Federal judge throws out death sentence
By Elizabeth Schulte | January 4, 2002 | Page 2
FEDERAL JUDGE William Yohn overturned the death sentence of Pennsylvania political prisoner Mumia Abu-Jamal on December 18.
Mumia--a radio journalist, former Black Panther and outspoken critic of police brutality--has spent 20 years on death row after being framed for the 1981 shooting of white Philadelphia police officer Daniel Faulkner.
Yohn ruled that Albert Sabo, the notoriously racist judge who presided over Mumia's trial, gave improper instructions to the jury during the sentencing hearing. This is the first time a court has recognized that there was anything wrong in Mumia's case.
But while Mumia's death sentence was thrown out, Yohn upheld his murder conviction--despite a mountain of evidence that Mumia didn't get a fair trial.
For example, several of the prosecution's "eyewitnesses" have recanted their testimonies. And Mumia's lawyers have uncovered new evidence of his innocence--a videotaped confession by a man who says he shot Faulkner.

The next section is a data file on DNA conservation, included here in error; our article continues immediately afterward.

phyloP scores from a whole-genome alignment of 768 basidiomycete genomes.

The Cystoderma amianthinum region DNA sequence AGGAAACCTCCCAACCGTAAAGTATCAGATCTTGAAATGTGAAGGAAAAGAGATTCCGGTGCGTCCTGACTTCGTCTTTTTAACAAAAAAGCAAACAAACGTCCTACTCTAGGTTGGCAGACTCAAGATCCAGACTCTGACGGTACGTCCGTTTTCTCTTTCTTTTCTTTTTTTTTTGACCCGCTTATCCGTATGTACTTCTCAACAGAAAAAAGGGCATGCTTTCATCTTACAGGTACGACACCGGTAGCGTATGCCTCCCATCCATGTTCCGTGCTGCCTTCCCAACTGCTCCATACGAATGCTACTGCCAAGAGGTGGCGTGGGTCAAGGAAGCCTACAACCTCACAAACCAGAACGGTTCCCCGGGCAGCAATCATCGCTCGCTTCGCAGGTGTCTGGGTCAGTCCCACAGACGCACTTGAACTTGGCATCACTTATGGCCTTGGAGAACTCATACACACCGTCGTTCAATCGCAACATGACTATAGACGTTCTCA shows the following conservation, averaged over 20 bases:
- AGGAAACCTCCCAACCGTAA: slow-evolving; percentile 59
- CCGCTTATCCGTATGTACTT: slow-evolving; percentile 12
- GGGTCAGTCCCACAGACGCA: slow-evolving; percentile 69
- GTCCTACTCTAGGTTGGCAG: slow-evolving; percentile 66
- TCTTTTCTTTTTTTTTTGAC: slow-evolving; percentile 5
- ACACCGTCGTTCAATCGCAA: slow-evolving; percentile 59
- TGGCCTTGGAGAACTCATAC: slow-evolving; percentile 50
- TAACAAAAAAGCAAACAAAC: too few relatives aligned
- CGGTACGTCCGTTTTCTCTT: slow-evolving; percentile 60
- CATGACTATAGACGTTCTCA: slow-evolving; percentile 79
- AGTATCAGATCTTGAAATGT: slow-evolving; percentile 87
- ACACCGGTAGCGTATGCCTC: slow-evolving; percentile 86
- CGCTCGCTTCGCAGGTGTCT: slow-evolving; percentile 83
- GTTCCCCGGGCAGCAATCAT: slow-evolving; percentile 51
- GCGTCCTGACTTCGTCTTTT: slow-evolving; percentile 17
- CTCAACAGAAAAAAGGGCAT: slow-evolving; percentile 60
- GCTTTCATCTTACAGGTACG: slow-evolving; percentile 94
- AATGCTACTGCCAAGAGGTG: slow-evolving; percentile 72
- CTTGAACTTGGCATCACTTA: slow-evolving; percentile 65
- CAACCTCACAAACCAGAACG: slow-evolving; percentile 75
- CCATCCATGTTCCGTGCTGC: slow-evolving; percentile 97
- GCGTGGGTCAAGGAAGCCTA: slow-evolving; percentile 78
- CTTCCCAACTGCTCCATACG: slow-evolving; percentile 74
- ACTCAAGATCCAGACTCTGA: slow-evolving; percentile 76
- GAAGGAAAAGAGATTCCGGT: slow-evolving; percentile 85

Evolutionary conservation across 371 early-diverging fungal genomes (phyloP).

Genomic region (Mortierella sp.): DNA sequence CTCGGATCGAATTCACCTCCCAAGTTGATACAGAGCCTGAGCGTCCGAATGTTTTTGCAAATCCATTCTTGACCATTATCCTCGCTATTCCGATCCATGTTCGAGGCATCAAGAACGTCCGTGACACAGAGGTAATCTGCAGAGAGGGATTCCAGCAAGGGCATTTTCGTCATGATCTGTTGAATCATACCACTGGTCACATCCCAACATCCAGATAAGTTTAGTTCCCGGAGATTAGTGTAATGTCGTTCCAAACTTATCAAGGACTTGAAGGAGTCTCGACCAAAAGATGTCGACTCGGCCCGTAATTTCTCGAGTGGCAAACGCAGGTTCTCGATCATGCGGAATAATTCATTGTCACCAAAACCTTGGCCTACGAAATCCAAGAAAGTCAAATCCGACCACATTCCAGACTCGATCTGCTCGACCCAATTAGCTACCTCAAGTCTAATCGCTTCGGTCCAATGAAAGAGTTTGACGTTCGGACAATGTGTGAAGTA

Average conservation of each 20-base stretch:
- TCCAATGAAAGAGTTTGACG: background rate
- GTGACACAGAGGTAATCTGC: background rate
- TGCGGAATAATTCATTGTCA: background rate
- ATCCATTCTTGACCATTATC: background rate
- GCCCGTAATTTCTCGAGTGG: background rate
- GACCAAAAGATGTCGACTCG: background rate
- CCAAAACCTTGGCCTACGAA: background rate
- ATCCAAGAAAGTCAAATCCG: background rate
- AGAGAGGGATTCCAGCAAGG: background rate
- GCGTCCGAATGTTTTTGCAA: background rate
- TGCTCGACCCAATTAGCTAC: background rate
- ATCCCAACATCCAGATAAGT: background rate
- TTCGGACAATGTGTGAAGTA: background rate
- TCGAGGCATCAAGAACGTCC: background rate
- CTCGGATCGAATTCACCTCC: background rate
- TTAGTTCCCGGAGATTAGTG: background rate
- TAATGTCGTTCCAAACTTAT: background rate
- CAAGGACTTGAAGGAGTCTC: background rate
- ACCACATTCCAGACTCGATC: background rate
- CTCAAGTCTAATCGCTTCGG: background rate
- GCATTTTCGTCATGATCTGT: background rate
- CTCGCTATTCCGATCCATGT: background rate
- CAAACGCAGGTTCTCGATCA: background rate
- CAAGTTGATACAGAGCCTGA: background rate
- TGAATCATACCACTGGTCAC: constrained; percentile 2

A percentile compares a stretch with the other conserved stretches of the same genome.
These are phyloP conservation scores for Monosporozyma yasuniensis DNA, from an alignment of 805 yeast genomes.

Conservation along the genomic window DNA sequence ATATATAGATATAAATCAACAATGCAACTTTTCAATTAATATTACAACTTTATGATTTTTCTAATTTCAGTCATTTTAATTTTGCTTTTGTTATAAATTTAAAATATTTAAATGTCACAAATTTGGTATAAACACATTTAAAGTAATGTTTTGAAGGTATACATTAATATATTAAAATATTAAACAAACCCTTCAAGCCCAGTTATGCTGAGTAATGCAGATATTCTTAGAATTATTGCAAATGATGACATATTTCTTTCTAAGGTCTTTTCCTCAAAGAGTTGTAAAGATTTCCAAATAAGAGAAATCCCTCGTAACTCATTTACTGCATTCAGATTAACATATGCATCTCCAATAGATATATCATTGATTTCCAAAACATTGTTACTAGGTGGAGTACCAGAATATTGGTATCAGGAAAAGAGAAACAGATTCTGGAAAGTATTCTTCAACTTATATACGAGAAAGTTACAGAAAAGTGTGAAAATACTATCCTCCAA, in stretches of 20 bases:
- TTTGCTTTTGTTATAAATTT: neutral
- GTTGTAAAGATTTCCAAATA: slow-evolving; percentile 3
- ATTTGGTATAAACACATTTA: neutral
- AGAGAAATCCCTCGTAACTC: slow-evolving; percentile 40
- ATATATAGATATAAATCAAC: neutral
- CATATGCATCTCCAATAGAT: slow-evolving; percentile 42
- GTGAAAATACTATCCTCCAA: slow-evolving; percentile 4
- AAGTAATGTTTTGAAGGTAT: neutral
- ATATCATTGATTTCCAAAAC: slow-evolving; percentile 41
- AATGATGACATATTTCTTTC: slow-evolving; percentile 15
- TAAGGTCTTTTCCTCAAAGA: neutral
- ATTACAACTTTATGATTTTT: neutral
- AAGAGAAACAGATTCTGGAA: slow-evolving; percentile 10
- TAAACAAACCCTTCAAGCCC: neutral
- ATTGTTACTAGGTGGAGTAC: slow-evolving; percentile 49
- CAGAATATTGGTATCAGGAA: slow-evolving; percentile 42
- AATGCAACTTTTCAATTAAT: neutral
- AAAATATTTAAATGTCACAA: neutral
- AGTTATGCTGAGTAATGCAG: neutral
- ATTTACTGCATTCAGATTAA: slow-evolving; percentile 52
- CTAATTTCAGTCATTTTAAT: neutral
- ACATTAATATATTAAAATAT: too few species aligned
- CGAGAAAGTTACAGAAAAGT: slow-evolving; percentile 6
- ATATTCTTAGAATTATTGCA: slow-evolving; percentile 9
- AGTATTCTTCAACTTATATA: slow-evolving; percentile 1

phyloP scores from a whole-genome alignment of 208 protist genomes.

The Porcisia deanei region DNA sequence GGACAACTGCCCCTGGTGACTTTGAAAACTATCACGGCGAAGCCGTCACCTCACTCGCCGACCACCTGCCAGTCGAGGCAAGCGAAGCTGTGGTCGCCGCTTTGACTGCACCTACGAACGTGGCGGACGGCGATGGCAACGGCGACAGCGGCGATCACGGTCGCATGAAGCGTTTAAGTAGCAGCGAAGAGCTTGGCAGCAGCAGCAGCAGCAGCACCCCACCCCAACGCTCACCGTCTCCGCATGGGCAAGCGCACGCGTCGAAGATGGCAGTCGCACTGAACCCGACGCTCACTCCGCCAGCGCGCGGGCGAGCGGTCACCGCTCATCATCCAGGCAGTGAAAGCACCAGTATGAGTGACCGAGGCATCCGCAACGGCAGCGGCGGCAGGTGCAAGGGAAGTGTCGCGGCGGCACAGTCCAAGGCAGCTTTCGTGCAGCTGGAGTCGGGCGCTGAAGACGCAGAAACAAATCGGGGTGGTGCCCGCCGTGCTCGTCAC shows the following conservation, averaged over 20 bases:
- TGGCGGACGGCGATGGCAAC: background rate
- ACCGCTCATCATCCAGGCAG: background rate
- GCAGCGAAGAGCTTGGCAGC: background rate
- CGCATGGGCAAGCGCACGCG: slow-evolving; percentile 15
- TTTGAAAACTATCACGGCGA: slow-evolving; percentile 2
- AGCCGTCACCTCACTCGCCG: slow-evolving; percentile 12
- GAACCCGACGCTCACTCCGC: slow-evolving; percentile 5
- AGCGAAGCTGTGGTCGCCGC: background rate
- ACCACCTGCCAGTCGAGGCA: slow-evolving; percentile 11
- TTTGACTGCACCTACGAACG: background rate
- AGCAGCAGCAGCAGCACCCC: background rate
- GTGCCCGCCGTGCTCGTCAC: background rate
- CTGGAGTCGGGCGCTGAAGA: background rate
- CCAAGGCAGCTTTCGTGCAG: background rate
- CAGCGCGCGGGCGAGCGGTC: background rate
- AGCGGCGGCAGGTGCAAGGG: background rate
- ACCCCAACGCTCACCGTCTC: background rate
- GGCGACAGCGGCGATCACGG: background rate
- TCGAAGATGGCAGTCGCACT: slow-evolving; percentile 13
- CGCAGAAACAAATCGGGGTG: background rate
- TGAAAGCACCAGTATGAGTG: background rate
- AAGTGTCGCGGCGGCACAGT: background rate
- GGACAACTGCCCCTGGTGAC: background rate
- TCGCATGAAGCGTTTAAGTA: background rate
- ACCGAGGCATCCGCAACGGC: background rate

But Yohn dismissed all but the most minor point of Mumia's appeal--and refused to even hear the new evidence.
Prosecutors are under orders to hold a new sentencing hearing for Mumia in the next 180 days. But they have already filed a notice of appeal, which means the re-sentencing will be delayed.
Though Mumia's death sentence may be lifted, Yohn's ruling will make it more difficult for Mumia to prove his innocence. But that didn't stop those who want to see Mumia killed--like the Fraternal Order of Police and Faulkner's widow Maureen--from denouncing Yohn's decision.
Clearly, Yohn felt the pressure of anti-death penalty activists who have long fought for Mumia's freedom. International outcry and protest stopped Mumia from going to the execution chamber in 1995 and 1999.
With a resentencing hearing pending and a new appeals underway, Mumia's case will reenter the spotlight in the coming months. We need to use this opportunity to organize against prosecutors' efforts to get Mumia resentenced to death--and to build the fight to win his freedom.